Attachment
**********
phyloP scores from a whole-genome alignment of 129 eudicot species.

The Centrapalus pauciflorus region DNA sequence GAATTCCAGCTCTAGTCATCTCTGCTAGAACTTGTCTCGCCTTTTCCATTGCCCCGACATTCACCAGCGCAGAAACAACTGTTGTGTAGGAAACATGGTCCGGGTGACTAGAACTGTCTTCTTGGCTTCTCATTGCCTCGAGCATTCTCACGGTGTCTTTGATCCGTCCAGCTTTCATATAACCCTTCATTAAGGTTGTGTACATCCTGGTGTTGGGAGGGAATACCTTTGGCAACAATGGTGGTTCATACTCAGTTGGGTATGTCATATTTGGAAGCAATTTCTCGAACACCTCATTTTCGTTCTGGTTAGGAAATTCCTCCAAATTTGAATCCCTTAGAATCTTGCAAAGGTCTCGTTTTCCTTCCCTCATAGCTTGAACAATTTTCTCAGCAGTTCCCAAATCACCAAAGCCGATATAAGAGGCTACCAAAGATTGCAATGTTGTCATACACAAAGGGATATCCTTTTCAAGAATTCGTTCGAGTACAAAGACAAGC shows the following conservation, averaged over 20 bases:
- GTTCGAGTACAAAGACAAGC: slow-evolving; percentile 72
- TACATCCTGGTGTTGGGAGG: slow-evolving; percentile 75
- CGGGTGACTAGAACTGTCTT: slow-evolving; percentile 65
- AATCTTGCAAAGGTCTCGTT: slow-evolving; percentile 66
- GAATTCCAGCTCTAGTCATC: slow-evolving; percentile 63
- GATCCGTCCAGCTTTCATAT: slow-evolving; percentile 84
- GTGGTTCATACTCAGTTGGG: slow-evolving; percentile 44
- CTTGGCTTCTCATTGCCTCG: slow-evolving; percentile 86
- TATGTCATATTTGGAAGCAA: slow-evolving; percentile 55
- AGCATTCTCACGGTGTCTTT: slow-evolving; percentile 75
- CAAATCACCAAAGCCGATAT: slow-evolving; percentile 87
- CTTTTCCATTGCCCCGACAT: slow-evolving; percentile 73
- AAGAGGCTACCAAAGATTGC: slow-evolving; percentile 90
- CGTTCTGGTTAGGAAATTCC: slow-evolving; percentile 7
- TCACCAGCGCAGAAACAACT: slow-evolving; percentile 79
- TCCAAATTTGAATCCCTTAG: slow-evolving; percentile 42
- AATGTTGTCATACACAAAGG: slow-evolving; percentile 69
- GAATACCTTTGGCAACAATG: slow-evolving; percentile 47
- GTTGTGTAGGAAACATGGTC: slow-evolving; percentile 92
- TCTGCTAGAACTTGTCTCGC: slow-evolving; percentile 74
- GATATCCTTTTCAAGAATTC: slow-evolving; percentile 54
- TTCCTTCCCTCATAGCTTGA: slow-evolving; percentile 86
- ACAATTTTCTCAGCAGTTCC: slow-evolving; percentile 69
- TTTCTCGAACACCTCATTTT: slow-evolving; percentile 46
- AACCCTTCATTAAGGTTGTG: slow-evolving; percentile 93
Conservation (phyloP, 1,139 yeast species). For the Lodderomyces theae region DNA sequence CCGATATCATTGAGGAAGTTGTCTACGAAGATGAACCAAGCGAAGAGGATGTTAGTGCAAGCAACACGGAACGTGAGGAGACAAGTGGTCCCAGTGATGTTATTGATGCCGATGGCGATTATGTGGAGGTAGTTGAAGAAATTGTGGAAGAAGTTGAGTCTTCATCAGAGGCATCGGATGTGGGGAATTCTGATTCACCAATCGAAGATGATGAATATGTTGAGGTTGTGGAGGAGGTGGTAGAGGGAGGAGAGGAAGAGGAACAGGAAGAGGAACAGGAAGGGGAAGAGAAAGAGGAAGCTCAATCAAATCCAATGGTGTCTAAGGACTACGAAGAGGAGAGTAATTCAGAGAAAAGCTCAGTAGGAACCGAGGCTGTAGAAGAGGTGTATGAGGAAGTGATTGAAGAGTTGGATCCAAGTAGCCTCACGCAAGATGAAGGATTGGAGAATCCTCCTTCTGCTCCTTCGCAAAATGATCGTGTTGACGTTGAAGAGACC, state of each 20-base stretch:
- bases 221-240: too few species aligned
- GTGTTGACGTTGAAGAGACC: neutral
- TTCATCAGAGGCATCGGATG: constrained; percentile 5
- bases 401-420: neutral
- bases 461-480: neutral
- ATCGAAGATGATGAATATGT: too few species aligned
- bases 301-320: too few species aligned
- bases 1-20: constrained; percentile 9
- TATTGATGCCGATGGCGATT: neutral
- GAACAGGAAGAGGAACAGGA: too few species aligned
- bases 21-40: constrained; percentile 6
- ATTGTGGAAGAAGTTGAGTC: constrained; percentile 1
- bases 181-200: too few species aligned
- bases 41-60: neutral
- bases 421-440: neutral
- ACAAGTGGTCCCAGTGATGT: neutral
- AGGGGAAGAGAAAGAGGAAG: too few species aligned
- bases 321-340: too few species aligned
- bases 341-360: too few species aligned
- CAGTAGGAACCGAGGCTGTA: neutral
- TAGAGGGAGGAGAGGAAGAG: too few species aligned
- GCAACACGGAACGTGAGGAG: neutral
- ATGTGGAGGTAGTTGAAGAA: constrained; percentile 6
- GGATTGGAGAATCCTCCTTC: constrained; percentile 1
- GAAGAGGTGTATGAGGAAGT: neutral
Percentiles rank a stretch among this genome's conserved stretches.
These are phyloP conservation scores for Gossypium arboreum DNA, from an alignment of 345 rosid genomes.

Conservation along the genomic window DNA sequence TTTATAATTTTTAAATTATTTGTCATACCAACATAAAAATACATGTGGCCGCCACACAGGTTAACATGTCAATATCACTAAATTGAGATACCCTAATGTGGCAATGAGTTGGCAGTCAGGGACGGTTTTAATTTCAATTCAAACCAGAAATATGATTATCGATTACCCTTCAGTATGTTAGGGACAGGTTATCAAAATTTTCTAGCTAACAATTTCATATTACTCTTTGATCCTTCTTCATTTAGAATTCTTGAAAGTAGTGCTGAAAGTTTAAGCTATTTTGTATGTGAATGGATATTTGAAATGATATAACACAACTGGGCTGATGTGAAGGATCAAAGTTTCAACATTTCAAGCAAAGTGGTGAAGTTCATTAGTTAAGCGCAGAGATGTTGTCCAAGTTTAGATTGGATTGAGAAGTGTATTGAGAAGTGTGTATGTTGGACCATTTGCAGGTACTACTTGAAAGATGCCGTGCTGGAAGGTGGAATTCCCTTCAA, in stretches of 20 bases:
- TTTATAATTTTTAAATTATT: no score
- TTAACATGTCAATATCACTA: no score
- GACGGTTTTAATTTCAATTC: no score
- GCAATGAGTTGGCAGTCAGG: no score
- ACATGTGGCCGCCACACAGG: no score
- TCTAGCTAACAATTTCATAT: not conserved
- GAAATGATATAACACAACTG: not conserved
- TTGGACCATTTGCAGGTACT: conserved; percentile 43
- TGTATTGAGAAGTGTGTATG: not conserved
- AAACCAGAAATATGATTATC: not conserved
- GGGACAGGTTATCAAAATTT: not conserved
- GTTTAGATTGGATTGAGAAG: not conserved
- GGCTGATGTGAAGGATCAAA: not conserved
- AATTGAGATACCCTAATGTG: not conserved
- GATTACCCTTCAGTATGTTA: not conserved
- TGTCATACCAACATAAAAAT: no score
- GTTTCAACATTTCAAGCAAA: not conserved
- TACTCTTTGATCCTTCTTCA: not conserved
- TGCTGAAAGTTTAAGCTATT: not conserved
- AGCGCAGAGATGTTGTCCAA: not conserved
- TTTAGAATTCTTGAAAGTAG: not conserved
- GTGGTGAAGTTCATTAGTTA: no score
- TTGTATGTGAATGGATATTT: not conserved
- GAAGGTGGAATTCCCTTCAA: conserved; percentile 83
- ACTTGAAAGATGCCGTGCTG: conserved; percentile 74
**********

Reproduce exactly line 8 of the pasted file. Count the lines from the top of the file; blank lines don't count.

- GATCCGTCCAGCTTTCATAT: slow-evolving; percentile 84